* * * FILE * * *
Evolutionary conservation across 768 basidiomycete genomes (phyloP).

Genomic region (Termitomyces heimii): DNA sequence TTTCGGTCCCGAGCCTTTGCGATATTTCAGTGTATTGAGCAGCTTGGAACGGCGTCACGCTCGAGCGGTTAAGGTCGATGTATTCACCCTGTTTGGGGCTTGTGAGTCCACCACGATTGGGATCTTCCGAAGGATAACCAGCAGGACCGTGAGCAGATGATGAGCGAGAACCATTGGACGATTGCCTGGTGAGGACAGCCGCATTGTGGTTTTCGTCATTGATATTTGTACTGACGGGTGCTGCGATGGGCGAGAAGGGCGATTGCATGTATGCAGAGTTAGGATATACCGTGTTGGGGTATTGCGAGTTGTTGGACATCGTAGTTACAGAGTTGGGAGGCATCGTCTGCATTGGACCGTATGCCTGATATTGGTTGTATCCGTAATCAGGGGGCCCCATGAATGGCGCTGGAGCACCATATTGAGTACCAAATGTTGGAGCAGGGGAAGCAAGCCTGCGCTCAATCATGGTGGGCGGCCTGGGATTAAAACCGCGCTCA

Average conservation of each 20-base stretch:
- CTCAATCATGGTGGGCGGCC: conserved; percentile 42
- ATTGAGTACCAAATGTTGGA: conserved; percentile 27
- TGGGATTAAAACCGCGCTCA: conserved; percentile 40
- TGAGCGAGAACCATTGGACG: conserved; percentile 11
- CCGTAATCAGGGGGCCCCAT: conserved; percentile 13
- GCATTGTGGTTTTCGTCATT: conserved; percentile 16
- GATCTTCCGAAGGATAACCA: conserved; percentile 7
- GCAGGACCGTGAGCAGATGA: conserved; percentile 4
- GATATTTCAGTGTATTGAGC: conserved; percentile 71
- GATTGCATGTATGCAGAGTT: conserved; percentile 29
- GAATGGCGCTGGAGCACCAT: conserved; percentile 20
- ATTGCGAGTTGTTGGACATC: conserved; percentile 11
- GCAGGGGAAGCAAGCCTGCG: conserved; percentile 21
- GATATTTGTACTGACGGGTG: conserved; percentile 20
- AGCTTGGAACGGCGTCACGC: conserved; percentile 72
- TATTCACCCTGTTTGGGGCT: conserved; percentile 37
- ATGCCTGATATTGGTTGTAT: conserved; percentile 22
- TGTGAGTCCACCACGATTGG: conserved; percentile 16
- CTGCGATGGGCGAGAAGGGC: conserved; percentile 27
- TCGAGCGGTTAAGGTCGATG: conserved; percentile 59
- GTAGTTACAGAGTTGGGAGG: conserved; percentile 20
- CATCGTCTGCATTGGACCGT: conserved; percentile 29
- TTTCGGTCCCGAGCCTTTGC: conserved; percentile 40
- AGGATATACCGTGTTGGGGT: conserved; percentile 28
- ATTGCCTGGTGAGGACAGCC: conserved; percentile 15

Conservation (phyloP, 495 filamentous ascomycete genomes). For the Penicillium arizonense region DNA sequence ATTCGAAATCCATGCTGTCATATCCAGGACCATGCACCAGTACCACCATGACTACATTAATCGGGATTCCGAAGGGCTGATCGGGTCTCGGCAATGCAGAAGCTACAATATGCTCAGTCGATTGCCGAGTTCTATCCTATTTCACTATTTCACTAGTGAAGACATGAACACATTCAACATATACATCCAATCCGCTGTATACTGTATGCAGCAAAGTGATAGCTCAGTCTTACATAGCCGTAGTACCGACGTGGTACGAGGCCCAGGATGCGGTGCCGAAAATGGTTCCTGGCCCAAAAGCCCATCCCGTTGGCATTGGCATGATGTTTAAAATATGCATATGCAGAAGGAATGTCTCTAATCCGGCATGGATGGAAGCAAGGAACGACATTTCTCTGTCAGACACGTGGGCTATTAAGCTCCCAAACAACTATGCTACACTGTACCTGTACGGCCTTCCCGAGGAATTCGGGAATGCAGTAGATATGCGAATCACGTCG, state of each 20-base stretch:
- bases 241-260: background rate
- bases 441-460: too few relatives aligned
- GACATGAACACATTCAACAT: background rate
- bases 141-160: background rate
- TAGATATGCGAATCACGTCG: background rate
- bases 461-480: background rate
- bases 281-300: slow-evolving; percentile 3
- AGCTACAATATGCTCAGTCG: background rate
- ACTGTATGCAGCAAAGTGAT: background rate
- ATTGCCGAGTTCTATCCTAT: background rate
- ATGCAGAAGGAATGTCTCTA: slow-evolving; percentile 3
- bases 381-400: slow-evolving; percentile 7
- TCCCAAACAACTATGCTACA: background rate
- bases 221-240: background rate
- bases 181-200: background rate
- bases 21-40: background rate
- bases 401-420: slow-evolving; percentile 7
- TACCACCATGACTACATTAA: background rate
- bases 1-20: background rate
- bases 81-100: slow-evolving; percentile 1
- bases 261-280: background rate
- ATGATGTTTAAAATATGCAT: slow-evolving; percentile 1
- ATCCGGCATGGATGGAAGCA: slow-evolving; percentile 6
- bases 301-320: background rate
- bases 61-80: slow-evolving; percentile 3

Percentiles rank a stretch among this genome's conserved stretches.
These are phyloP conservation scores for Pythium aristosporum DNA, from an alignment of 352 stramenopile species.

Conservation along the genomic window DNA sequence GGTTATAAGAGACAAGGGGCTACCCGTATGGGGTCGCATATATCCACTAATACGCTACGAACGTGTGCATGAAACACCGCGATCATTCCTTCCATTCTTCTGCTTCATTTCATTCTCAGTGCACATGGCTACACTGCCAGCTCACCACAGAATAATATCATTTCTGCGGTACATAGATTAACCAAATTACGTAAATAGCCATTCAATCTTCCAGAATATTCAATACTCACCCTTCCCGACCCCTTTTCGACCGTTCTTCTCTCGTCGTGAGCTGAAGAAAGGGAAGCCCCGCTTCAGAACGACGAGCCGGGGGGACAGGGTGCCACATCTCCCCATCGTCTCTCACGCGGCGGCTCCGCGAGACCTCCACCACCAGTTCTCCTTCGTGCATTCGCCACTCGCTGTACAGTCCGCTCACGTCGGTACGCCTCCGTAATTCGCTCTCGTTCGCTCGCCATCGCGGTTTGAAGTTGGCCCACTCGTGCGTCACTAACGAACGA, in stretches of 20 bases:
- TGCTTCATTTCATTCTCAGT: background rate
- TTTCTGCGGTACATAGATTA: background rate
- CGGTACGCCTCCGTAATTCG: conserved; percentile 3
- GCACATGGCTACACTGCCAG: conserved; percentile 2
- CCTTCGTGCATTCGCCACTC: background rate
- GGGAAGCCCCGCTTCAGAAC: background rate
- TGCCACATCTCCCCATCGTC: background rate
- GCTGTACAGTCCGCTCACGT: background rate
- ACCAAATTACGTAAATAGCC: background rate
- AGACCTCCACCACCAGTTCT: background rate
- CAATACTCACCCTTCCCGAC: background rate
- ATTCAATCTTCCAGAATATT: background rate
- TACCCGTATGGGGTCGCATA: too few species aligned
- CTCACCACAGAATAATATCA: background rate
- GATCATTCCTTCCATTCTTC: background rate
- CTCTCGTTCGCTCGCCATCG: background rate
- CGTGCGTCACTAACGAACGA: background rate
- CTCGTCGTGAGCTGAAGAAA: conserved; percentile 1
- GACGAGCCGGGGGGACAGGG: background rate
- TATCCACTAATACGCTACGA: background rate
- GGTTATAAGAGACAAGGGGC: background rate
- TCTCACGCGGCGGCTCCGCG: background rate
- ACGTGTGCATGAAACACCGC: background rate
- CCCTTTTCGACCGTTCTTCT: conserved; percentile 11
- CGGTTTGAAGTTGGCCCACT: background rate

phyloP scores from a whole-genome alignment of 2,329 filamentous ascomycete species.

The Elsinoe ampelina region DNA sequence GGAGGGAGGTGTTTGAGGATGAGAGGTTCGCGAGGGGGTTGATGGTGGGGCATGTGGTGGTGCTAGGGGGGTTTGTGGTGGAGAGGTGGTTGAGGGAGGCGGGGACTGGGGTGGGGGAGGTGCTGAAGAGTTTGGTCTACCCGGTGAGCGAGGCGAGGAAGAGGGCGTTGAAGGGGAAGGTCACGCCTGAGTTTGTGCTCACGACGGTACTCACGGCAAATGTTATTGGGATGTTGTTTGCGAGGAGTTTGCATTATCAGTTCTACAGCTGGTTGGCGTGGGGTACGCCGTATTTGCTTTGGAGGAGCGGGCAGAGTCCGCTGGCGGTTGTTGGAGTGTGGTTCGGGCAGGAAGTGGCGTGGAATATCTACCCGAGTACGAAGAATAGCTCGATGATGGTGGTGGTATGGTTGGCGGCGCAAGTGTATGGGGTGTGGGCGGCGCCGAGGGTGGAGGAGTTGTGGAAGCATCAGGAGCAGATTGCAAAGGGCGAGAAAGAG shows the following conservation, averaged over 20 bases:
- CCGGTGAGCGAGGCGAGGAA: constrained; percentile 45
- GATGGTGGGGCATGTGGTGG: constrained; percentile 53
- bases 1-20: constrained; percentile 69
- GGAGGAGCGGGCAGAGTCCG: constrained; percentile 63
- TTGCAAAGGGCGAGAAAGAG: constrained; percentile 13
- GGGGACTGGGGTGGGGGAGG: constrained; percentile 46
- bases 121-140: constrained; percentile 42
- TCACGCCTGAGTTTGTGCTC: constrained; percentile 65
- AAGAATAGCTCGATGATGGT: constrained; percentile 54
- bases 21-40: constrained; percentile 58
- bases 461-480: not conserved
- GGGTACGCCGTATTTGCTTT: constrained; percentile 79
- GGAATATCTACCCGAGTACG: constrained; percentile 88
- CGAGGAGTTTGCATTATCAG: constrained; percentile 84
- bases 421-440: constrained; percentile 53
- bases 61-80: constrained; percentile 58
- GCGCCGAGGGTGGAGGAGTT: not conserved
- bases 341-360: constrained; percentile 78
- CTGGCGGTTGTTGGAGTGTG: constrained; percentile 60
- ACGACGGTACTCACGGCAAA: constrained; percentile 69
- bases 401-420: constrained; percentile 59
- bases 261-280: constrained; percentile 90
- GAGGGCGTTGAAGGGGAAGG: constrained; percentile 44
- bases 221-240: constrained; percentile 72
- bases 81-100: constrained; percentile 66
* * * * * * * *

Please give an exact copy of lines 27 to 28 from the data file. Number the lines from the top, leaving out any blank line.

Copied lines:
- AGGATATACCGTGTTGGGGT: conserved; percentile 28
- ATTGCCTGGTGAGGACAGCC: conserved; percentile 15